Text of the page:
By Mr. FS
Jazzfest (a.k.a The New Orleans Jazz and Heritage Festival) is, in my opinion, the single most important event of the year in New Orleans, eclipsing even Mardi Gras. Jazzfest has it all—food, music, arts and crafts, parades, people o all ages dancing like crazy. Also heat and sometimes rain, although this year was an exception in both cases (highs in the low 80s; no rain to speak of).
But is it worth it? People complain mightily about the cost of tickets--$50 at the gate, ort $40 (plus $3 handling fee) if you get them early from the box office. This year was the 40th Jazzfest, and I heard a lot of festgoers reminiscing about when the tickets were $10 (or less). Of course, the first Jazzfest, which took place in Congo Square (rather than on the fairgrounds, its current venue), only had a couple of stages, while now there are 12, and on a typical day you can hear 70+ performances (theoretically, that is, although you’d spend most of your time running from stage to stage). That means that you get a lot for the price of a ticket.
For example, here’s my Thursday, April 30 itinerary. (I went by myself, so I could move quickly; it's harder to cover as much territory in a group.) I got there right when the gates opened at 11:00, and after a peep into the Gospel tent went to hear Jumpin’ Johnny Sansone in the blues tent. Then Corey Ledet and his Zydeco Band at the Fais Do Do stage, then the Honey Island Swamp Band at the Gentilly stage, then Rumba Buena at Congo Square, back to Fais Do Do for a bit of Sonny Bourg and the Bayou Blues Band, then to the Acura stage for Johnny Sketch and the Dirty Notes; back to Fais Do Do for the Creole Zydeco Farmers then over to the Gentilly stage for Theresa Andersson, back to Congo square for the New Birth Brass Band, then to Acura for The Meter Men (Leo, Zig, and George), then to the Jazz tent for George Wein and the Newport All-Stars featuring Howard Allen, Anat Cohen, Randy Brecker, Lew Tebackin, Jimmy Cobb, and Esperanza Spalding, then to the Gentilly stage for a bit of Emmylou Harris, then to Fais Do Do for a bit of Rosie Ledet and the Zydeco Playboys, and finally to Congo Square for Solomon Burke. I’d say that’s worth the price of admission (at $43 this works out to about $3 a performance).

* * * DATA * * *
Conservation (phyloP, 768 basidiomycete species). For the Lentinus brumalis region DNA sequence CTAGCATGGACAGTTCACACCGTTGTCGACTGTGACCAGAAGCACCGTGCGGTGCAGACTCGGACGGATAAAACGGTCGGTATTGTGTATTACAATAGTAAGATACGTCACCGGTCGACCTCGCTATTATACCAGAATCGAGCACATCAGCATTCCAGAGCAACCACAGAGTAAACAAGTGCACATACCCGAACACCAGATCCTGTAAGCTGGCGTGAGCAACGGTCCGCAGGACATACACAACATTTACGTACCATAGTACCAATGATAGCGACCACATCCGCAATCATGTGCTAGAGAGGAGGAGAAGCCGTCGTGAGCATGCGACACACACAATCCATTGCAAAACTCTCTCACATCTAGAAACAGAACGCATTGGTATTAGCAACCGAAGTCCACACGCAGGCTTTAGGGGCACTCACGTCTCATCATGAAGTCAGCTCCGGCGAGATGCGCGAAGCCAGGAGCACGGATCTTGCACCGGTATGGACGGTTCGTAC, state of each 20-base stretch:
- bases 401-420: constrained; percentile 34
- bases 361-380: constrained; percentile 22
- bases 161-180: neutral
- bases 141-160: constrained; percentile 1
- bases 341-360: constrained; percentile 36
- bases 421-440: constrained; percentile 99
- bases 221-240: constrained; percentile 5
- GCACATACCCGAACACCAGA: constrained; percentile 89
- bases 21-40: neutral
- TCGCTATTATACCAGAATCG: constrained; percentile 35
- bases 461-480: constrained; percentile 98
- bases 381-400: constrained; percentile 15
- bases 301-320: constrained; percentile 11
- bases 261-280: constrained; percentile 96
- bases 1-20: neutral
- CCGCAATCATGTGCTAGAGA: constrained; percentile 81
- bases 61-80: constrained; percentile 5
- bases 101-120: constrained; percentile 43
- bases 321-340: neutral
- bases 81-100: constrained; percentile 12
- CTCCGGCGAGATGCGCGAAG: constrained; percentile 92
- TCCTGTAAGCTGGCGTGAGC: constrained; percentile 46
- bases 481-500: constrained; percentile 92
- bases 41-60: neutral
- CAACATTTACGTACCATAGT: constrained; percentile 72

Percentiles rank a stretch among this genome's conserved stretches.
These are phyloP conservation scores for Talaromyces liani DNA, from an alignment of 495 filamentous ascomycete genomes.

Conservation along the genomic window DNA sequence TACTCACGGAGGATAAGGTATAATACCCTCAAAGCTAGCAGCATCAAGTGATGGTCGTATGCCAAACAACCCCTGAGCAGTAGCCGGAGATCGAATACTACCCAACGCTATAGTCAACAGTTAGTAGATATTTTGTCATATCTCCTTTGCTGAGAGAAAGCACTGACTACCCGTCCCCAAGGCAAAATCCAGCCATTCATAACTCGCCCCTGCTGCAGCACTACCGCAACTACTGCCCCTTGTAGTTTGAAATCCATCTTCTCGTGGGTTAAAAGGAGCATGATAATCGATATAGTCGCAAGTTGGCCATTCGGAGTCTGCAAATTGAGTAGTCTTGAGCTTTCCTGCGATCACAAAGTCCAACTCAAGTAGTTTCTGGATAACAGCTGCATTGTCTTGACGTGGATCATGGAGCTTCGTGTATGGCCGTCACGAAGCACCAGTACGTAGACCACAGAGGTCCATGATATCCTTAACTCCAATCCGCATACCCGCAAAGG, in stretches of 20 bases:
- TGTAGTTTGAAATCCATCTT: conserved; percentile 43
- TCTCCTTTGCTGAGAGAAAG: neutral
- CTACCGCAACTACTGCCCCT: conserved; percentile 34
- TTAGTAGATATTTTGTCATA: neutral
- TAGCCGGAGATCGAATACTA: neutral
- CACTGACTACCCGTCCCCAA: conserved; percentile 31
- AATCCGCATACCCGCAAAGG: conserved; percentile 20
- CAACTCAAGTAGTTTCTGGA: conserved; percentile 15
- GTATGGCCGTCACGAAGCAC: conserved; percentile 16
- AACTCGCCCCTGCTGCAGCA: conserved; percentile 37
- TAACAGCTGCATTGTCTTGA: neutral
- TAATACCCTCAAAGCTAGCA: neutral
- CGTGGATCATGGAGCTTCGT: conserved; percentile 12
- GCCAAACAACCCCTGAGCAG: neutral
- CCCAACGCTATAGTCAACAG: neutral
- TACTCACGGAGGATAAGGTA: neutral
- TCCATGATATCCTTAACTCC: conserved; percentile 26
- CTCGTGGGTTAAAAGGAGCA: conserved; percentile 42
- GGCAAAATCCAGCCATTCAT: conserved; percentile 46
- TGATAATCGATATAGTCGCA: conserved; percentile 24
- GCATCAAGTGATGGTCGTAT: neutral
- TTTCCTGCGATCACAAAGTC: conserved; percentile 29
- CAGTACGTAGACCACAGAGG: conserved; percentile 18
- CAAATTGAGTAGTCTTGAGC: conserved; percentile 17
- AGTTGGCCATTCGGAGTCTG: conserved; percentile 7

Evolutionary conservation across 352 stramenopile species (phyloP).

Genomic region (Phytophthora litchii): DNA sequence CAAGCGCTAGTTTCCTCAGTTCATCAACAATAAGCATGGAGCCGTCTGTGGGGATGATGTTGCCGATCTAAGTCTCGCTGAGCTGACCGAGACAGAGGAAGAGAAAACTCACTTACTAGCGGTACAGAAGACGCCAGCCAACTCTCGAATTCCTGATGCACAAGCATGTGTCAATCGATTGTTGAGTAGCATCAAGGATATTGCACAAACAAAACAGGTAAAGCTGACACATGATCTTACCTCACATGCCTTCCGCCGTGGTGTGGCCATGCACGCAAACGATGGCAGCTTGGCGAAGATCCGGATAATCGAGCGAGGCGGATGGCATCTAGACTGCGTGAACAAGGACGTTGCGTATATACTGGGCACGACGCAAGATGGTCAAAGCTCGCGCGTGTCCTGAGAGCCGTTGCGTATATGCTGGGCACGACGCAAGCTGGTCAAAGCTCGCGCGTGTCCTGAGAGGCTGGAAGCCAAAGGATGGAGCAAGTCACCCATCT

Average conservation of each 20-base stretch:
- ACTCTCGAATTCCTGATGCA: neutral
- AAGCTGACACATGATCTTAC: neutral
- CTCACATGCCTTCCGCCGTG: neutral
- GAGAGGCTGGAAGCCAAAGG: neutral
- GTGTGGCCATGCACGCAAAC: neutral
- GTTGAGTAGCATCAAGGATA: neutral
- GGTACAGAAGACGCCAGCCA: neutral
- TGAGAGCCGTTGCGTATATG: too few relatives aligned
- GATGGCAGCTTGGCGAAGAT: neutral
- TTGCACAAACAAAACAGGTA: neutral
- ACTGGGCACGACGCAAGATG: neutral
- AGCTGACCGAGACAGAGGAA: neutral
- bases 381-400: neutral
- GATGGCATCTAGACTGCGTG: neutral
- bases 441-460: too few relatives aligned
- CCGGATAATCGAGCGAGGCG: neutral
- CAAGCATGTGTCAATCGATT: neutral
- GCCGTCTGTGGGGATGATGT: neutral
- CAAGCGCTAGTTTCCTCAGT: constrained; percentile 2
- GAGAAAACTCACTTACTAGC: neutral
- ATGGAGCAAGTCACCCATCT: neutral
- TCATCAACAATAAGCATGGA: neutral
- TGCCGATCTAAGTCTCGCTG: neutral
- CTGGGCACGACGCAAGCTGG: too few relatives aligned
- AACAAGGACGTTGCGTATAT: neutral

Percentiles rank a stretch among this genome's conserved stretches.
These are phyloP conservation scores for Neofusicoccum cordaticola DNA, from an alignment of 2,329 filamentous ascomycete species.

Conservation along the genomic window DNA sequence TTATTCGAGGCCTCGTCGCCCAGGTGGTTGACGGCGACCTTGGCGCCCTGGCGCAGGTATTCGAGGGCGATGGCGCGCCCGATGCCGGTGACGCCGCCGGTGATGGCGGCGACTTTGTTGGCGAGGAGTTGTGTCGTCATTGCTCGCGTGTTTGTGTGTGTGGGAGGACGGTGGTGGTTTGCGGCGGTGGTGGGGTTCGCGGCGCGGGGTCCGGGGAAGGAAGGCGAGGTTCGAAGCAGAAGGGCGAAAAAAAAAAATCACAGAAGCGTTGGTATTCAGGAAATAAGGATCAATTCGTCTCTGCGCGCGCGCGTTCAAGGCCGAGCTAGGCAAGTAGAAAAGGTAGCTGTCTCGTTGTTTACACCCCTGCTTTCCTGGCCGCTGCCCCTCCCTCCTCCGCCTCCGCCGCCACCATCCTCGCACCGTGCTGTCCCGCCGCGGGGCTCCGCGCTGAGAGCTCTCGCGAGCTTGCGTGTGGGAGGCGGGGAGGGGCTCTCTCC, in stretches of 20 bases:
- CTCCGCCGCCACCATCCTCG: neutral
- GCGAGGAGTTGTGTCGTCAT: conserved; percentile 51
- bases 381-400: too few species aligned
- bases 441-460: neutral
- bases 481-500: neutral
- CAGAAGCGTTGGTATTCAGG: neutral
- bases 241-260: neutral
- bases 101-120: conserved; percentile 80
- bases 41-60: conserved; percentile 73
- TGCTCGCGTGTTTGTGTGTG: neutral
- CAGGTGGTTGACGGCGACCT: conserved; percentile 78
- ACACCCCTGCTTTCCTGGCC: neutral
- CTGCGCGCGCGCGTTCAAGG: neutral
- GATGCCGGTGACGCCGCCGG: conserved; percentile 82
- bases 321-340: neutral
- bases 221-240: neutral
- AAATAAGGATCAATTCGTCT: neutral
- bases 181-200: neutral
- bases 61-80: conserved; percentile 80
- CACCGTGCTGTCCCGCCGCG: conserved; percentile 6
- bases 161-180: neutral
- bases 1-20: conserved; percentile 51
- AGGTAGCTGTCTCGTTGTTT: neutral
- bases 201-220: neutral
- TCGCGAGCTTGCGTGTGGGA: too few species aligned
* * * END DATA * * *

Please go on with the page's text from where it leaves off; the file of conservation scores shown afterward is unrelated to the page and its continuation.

However, the music to Frugal Son’s crawfish peeling instructional video (the great Dirty Dozen Brass Band) got me to thinking that one of the best aspects of Jazzfest is absolutely free. This is the street scene when the Fest lets out, and particularly the To Be Continued Brass Band, which usually plays on Gentilly just outside the gate. We first heard them a couple of years before Katrina, when the band members must have still been in junior high school, and they’ve played every year in the same spot. They even played Jazzfest last year, on the Jazz and Heritage stage.
So now that Frugal Son has shown us how to post clips, I thought I’d give you some samples of this Free-Fest. I wish the clips were better quality, but they’ll give you an idea of what it’s all about. At the end of the clip you will see a couple of kids on the opposite corner who are just starting out in the world of New Orleans brass bands--just like the To Be Continued six or seven years ago.